Glass, again reminds me why I (and you) should never judge a movie by someone else’s review or opinion of it. I purposely missed out on this movie after reading and seeing all the negative reviews and opinions about it and was truthfully sadden because of how great Unbreakable and Split were. At the time, I wasn’t on a movie plan that lets you watch three movies a month for $20, so to spend $18.50 for a movie that was so widely panned and take time away from other things, wasn’t going to happen. But I should have.
Glass was a good movie. It wasn’t great, possibly due to the lack of action in the movie, but I didn’t find it boring and I was thoroughly entertained by it. I was fascinated with what I was watching and enjoyed almost every moment of it. I can only assume most critics or movie fans were looking for a lot of action set pieces throughout the movie and instead got a movie about the psyche of its characters and lots of exposition. The ending was a little weird but there’s a lot to this movie. So I understand its rating, but I think expectations killed this movie.
<Spoilers to Follow>
The movie starts with the continuation of James McAvoy’s “The Horde” character, which by the way, is possibly an Oscar worthy performance of an actor playing a character, terrorizing four cheerleaders he just captured in a factory. The man goes through his different personas, Hedwick (a nine year old looking for social approval), Patricia (a calculating and evil woman), the Beast (an animalistic super villain) and around five to seven other personalities with the ease of how we choose clothes to wear. And it’s completely believable. You literally can see the difference in his voice, posture and mannerisms when he goes to a different persona.
We then go to our hero David Dunn, reprised by Bruce Willis who has continued his fight against people who do wrong. He’s currently stopping “bad guys” while trying to find and capture The Horde with the help of his son from Unbreakable, now all grown up as his “man in the chair”. Together they come up with an idea of where to find him and they luck out.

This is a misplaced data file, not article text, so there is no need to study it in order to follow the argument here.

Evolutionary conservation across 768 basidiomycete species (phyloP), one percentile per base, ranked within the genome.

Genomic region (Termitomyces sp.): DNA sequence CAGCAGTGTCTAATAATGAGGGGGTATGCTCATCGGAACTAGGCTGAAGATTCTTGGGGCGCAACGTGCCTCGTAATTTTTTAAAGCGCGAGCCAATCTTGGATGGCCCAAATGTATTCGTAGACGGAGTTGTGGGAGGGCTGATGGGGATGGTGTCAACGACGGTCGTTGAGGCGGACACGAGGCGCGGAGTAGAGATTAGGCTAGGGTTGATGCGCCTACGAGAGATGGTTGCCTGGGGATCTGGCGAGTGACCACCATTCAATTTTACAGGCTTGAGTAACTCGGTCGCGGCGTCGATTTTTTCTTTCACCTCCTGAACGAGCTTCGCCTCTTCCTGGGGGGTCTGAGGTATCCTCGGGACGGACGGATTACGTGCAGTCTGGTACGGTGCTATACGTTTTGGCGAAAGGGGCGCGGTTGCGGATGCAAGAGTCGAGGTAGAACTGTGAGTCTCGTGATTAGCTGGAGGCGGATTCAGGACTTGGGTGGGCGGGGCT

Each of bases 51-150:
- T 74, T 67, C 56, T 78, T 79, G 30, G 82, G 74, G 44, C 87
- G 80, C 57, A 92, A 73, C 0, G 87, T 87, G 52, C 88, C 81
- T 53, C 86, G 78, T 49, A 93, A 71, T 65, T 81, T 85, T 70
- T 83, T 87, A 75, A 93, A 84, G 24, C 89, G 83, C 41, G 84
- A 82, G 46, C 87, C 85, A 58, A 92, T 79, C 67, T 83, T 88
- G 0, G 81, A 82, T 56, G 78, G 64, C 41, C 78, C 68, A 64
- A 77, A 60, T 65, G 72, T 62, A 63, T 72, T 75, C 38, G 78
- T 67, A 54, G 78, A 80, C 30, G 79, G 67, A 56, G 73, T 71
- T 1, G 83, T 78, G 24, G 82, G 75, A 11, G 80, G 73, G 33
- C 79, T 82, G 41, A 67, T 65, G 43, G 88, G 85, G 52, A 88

The two stars battle and get captured, which then starts our true movie, where our “hero & villain” are psychiatrically treated, along with Samuel L. Jackson’s Mr. Glass, with a disorder that makes the believe they’re not super, just ordinary men with specific talents that allow them to achieve what seems to be impossible feats.
The psychiatrist, played by Sarah Paulson, then begins to try and convince these characters of what is really going on with them all while Mr. Glass plays out his masterplan to expose the world to what he believes to be true, …that super powered people exist.
<Spoilers End> I’m not sure if my low expectations helped but I definitely enjoyed what I saw. I would’ve loved more action scenes and the Shyamalan twists aren’t anything special but I’ll tell you what, I wouldn’t mind seeing Glass again or owning it in my collection to watch sometime at home. Give it a shot if you haven’t seen it. I’m telling you, if you keep you expectations in check, it’s worth your time.